in nine years that a defensive player made a game
saving turnover with two minutes or less left.


The last time it happened was in 1993
at Duke when Dexter McCleon, now with the St.
Louis Rams, intercepted a Duke pass at the
Clemson eight-yard line with just three seconds
remaining. Clemson held on for a 13-10 victory.
That was actually the second straight week a
defensive player made a game saving play late
in the contest. The previous week, October 2,
1993, linebacker Tim Jones broke up an NC State
pass in the endzone with :00 on the clock to give
Clemson the victory. The Pack snapped the ball
from the Clemson 12 on that down.


Clemson fans have suffered through
some close last second losses in recent years.
Seven times since 1997 the opposition has driven
for a winning field goal or touchdown with inside
two minutes left in the game. That included last
year in the third game of the season when Virginia
scored with just one second left to defeat the
Tigers 26-24. It also had included the last two
times Georgia Tech had come to Clemson. They
scored a touchdown with a minute left to defeat
Clemson 24-21 in 1998 and scored a touchdown
with seven seconds left in 2000 to defeat a third
ranked Clemson team, 31-28.


Ball State Comes to Clemson Off Big Victory


Ball State will come to Clemson off a
two-point victory over Indiana State. The two
schools are state rivals, but had not played since
the 1991 season. Senior Marcus Merriweather
rushed 27 times for 146 yards and three scores
to lead Ball State.


The Ball State offense was balanced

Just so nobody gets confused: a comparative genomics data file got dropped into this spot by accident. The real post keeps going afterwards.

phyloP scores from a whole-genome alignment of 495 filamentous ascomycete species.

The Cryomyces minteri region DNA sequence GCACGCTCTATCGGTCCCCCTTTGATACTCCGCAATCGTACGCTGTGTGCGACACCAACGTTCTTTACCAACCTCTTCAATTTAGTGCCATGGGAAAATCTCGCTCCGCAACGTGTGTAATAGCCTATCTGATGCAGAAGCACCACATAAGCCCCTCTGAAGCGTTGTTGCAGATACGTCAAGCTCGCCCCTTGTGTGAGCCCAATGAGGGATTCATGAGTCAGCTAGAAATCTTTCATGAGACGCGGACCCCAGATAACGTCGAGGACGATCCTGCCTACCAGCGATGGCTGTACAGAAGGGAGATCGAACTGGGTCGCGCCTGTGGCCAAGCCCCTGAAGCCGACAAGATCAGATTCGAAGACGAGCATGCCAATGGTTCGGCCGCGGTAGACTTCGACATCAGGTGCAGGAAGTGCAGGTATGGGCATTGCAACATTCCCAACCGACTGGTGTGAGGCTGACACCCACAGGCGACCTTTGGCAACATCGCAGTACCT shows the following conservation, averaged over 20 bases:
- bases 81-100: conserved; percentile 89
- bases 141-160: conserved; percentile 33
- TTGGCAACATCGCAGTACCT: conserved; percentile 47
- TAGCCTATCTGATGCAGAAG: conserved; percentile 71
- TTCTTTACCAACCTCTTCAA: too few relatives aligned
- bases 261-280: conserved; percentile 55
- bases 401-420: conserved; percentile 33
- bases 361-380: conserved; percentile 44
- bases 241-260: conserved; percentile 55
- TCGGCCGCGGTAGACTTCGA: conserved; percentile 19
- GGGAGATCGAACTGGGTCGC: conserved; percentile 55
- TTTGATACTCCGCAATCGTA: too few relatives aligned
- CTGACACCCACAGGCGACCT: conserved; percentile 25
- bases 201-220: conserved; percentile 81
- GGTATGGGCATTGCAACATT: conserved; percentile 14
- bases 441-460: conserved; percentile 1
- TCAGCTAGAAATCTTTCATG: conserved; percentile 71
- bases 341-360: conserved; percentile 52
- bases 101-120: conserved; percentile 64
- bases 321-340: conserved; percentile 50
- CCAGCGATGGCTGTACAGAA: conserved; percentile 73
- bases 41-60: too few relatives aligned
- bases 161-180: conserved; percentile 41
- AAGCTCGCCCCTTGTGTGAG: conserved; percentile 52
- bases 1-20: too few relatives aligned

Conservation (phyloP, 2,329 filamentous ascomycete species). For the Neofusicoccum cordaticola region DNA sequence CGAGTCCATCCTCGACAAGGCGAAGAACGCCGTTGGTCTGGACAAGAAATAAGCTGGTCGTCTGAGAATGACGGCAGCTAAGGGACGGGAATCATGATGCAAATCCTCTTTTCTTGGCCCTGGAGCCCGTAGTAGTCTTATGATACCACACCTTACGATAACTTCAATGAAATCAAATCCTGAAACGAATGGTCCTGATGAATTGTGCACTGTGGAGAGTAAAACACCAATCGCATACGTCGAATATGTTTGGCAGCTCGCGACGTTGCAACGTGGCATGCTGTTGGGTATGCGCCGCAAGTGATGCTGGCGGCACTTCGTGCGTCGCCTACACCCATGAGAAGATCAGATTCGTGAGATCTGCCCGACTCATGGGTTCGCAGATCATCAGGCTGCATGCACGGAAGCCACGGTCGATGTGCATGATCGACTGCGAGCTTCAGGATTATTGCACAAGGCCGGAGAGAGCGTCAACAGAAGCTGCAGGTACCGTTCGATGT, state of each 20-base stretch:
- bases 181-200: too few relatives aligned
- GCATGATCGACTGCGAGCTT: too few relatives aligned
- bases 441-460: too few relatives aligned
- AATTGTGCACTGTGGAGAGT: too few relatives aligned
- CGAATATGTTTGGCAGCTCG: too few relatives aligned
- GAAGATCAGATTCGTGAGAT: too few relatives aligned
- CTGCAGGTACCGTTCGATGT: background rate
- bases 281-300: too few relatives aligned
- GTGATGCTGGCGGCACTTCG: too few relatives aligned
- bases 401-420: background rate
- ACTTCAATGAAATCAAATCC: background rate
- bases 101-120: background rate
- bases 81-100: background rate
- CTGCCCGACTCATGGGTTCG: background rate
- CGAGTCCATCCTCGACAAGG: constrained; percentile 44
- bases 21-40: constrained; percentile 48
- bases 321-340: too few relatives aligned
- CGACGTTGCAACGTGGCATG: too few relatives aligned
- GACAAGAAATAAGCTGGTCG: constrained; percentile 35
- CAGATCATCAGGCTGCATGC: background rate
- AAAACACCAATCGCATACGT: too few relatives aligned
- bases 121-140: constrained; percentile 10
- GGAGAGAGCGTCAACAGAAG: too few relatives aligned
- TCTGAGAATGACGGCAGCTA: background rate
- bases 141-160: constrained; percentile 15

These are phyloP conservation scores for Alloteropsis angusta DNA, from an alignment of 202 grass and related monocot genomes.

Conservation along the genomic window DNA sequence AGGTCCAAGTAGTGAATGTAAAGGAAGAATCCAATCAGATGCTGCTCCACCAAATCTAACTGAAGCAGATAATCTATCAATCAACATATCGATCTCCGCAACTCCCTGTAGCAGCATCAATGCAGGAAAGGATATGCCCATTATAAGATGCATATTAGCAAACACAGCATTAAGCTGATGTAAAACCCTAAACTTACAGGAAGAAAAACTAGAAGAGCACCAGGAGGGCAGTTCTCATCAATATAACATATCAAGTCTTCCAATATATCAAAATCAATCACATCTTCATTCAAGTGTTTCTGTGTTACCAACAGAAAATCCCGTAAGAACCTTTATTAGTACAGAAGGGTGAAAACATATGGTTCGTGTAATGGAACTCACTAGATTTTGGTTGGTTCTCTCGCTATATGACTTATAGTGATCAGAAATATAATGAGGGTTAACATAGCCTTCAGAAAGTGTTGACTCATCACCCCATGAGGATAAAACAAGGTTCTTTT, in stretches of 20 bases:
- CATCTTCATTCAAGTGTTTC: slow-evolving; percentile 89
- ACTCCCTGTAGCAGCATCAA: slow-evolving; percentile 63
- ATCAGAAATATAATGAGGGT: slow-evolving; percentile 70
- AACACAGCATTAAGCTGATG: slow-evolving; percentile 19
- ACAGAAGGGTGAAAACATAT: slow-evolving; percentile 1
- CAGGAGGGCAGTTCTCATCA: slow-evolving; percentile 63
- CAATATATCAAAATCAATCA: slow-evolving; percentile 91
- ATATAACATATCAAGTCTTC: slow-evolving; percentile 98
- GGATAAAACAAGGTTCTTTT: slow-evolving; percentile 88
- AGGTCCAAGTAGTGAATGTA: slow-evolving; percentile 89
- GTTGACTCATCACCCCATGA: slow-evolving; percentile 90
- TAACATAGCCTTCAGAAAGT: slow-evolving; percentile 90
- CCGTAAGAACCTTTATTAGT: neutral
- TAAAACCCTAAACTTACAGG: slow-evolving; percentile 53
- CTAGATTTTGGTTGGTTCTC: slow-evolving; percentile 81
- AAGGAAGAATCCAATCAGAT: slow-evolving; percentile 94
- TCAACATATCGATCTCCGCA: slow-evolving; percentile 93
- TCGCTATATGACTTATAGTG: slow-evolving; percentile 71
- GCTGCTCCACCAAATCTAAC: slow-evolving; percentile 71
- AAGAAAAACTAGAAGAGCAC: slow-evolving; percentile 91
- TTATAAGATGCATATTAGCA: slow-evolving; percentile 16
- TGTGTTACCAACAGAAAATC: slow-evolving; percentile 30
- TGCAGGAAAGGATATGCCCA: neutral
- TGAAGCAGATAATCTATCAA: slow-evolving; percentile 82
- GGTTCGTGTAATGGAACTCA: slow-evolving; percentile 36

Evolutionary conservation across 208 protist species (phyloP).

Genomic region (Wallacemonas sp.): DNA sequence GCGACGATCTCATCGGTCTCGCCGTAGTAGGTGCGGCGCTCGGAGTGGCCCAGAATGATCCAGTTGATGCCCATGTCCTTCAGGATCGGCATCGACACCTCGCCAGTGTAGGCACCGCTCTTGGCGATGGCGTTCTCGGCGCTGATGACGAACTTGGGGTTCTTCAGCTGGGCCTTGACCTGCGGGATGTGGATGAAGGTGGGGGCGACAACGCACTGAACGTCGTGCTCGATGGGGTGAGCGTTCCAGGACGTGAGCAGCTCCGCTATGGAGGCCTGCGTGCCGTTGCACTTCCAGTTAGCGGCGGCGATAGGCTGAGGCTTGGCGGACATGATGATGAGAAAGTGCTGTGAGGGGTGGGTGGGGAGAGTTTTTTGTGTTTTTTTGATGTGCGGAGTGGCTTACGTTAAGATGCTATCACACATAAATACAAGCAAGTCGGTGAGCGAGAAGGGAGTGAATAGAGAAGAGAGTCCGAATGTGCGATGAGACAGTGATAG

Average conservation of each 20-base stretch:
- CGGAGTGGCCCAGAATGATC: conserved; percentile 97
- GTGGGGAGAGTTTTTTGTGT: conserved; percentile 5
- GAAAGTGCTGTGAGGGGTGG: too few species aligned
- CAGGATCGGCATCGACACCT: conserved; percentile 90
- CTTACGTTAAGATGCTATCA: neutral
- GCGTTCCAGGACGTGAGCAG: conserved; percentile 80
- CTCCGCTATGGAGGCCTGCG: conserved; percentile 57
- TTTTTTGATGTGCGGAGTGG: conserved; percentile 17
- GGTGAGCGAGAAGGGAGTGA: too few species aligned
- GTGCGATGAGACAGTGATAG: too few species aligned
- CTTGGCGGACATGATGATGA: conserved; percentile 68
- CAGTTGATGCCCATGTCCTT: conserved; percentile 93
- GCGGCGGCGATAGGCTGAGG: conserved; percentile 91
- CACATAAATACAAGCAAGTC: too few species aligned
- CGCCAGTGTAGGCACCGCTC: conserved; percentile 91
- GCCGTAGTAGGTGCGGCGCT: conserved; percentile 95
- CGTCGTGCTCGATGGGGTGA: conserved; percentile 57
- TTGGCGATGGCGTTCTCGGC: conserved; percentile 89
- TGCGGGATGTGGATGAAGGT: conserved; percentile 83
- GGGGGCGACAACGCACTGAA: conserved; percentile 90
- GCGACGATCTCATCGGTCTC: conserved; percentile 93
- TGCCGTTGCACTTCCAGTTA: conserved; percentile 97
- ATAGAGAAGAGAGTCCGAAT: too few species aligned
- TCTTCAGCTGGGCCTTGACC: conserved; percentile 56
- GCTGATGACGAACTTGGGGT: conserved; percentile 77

and efficient. The Cardinals of Bill Lynch had 185
yards rushing as a team, and quarterback
Tallmadge Hill completed 20-26 passes for 150
yards. Jason Barnes led the receivers with seven
catches for 54 yards.

Lorenzo Scott leads the Ball State
defense with 23 tackles, including 11 stops in the
win over Indiana State. Douglas Owusu had an
interception, a tackle for loss and five tackles to
provide support. Ball State’s defense gave up
one big play, an 84-yard pass completion. The
Cardinals were sound other than that play,
allowing Indiana State to convert on third down
just 2-9 occasions.

Eason Has Big Day against Georgia Tech

Nick Eason had a lot to do with
Clemson’s victory over Georgia Tech. The
graduate student had two tackles for loss and
three total tackles for loss in the victory. He was
a big reason Tech quarterback A.J. Suggs had –
50 yards rushing in the game. Eason had six
tackles and two quarterback pressures.
It marked the first time in Eason’s career
that he had two sacks and three tackles for loss
in the same game. He now has 25 career tackles
for loss, first among active Clemson players.
Clemson’s defense had five sacks against
Georgia Tech and continually forced pressure on
A.J. Suggs. Clemson allowed just 303 yards of
total offense and the Tigers now allow 266 yards
per game for the season. That is an improvement
of nearly 130 yards per game over last year.


Second Meeting between Tigers and Cardinals

This will be the second meeting
between Clemson and Ball State on the gridiron.
The two teams met at Clemson on September 5,
1992 and the Tigers came away with a 24-10
victory under Head Coach Ken Hatfield. It was
the season opener for both clubs.
Clemson entered the game 13th in the
country according to Associated Press and was
coming off a 9-2-1 season and an ACC
Championship. But, the Tigers had lost many
outstanding players to the pro ranks, including
Chester McGlockton and Levon Kirkland, who
are both still in the NFL today.

The contest proved to be a defensive
struggle as the two teams both failed to reach 330